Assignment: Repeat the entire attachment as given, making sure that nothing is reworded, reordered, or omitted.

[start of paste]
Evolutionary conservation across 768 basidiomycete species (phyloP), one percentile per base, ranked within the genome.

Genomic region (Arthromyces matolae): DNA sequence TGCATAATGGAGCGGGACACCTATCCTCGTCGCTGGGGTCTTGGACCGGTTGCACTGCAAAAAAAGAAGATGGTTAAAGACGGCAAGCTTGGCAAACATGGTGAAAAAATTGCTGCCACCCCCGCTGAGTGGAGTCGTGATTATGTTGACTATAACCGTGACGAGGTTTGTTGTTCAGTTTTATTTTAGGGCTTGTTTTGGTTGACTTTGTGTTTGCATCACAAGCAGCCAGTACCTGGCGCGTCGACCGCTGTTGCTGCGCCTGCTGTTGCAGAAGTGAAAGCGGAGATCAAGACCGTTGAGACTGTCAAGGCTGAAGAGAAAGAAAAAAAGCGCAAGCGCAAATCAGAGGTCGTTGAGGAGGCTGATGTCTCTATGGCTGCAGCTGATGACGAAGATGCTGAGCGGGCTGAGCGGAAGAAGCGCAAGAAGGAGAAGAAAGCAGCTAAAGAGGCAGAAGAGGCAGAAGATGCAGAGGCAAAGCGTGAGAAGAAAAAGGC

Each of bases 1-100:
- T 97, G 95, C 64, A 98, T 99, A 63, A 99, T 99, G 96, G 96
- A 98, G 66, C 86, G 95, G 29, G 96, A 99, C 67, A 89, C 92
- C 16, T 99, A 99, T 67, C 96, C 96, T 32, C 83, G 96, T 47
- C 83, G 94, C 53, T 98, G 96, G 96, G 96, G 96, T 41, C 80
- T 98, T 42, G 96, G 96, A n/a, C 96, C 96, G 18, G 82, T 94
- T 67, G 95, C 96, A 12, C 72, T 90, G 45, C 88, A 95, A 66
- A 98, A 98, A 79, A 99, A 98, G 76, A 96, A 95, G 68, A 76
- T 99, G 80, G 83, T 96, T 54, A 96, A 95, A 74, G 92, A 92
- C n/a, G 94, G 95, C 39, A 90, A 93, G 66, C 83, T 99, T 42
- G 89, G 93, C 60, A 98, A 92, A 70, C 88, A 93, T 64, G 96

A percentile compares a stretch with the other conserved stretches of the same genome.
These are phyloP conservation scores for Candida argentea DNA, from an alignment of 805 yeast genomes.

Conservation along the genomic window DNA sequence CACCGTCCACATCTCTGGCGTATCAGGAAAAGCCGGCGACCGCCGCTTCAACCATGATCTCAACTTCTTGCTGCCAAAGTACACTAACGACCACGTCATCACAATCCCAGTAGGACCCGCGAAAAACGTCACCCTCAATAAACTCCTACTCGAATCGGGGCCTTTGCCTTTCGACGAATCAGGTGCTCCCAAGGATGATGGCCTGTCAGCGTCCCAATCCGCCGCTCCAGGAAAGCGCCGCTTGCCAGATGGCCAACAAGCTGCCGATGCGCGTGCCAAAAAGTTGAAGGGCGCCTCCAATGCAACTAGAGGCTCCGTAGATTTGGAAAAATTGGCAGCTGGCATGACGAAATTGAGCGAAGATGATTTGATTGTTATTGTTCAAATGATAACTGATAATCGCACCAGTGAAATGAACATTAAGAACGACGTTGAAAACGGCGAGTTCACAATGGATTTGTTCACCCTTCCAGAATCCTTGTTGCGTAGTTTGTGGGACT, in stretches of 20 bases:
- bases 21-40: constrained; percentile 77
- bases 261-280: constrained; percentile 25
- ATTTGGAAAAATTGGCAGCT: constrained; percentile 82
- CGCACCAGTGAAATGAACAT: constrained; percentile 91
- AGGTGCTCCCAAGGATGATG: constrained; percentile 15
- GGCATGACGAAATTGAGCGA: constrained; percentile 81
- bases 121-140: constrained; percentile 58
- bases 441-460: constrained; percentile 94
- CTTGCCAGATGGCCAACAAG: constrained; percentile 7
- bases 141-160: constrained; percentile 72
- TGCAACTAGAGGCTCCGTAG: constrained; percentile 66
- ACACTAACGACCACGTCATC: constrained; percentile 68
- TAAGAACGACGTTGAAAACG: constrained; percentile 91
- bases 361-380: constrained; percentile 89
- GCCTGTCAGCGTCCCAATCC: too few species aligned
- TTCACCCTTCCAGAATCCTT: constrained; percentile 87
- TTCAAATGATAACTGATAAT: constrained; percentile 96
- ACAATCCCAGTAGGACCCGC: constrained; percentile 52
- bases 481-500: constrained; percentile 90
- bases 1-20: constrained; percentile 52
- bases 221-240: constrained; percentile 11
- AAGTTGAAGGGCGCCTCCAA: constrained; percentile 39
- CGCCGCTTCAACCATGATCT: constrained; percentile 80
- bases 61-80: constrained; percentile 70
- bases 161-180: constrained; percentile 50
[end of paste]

Evolutionary conservation across 768 basidiomycete species (phyloP), one percentile per base, ranked within the genome.

Genomic region (Arthromyces matolae): DNA sequence TGCATAATGGAGCGGGACACCTATCCTCGTCGCTGGGGTCTTGGACCGGTTGCACTGCAAAAAAAGAAGATGGTTAAAGACGGCAAGCTTGGCAAACATGGTGAAAAAATTGCTGCCACCCCCGCTGAGTGGAGTCGTGATTATGTTGACTATAACCGTGACGAGGTTTGTTGTTCAGTTTTATTTTAGGGCTTGTTTTGGTTGACTTTGTGTTTGCATCACAAGCAGCCAGTACCTGGCGCGTCGACCGCTGTTGCTGCGCCTGCTGTTGCAGAAGTGAAAGCGGAGATCAAGACCGTTGAGACTGTCAAGGCTGAAGAGAAAGAAAAAAAGCGCAAGCGCAAATCAGAGGTCGTTGAGGAGGCTGATGTCTCTATGGCTGCAGCTGATGACGAAGATGCTGAGCGGGCTGAGCGGAAGAAGCGCAAGAAGGAGAAGAAAGCAGCTAAAGAGGCAGAAGAGGCAGAAGATGCAGAGGCAAAGCGTGAGAAGAAAAAGGC

Each of bases 1-100:
- T 97, G 95, C 64, A 98, T 99, A 63, A 99, T 99, G 96, G 96
- A 98, G 66, C 86, G 95, G 29, G 96, A 99, C 67, A 89, C 92
- C 16, T 99, A 99, T 67, C 96, C 96, T 32, C 83, G 96, T 47
- C 83, G 94, C 53, T 98, G 96, G 96, G 96, G 96, T 41, C 80
- T 98, T 42, G 96, G 96, A n/a, C 96, C 96, G 18, G 82, T 94
- T 67, G 95, C 96, A 12, C 72, T 90, G 45, C 88, A 95, A 66
- A 98, A 98, A 79, A 99, A 98, G 76, A 96, A 95, G 68, A 76
- T 99, G 80, G 83, T 96, T 54, A 96, A 95, A 74, G 92, A 92
- C n/a, G 94, G 95, C 39, A 90, A 93, G 66, C 83, T 99, T 42
- G 89, G 93, C 60, A 98, A 92, A 70, C 88, A 93, T 64, G 96

A percentile compares a stretch with the other conserved stretches of the same genome.
These are phyloP conservation scores for Candida argentea DNA, from an alignment of 805 yeast genomes.

Conservation along the genomic window DNA sequence CACCGTCCACATCTCTGGCGTATCAGGAAAAGCCGGCGACCGCCGCTTCAACCATGATCTCAACTTCTTGCTGCCAAAGTACACTAACGACCACGTCATCACAATCCCAGTAGGACCCGCGAAAAACGTCACCCTCAATAAACTCCTACTCGAATCGGGGCCTTTGCCTTTCGACGAATCAGGTGCTCCCAAGGATGATGGCCTGTCAGCGTCCCAATCCGCCGCTCCAGGAAAGCGCCGCTTGCCAGATGGCCAACAAGCTGCCGATGCGCGTGCCAAAAAGTTGAAGGGCGCCTCCAATGCAACTAGAGGCTCCGTAGATTTGGAAAAATTGGCAGCTGGCATGACGAAATTGAGCGAAGATGATTTGATTGTTATTGTTCAAATGATAACTGATAATCGCACCAGTGAAATGAACATTAAGAACGACGTTGAAAACGGCGAGTTCACAATGGATTTGTTCACCCTTCCAGAATCCTTGTTGCGTAGTTTGTGGGACT, in stretches of 20 bases:
- bases 21-40: constrained; percentile 77
- bases 261-280: constrained; percentile 25
- ATTTGGAAAAATTGGCAGCT: constrained; percentile 82
- CGCACCAGTGAAATGAACAT: constrained; percentile 91
- AGGTGCTCCCAAGGATGATG: constrained; percentile 15
- GGCATGACGAAATTGAGCGA: constrained; percentile 81
- bases 121-140: constrained; percentile 58
- bases 441-460: constrained; percentile 94
- CTTGCCAGATGGCCAACAAG: constrained; percentile 7
- bases 141-160: constrained; percentile 72
- TGCAACTAGAGGCTCCGTAG: constrained; percentile 66
- ACACTAACGACCACGTCATC: constrained; percentile 68
- TAAGAACGACGTTGAAAACG: constrained; percentile 91
- bases 361-380: constrained; percentile 89
- GCCTGTCAGCGTCCCAATCC: too few species aligned
- TTCACCCTTCCAGAATCCTT: constrained; percentile 87
- TTCAAATGATAACTGATAAT: constrained; percentile 96
- ACAATCCCAGTAGGACCCGC: constrained; percentile 52
- bases 481-500: constrained; percentile 90
- bases 1-20: constrained; percentile 52
- bases 221-240: constrained; percentile 11
- AAGTTGAAGGGCGCCTCCAA: constrained; percentile 39
- CGCCGCTTCAACCATGATCT: constrained; percentile 80
- bases 61-80: constrained; percentile 70
- bases 161-180: constrained; percentile 50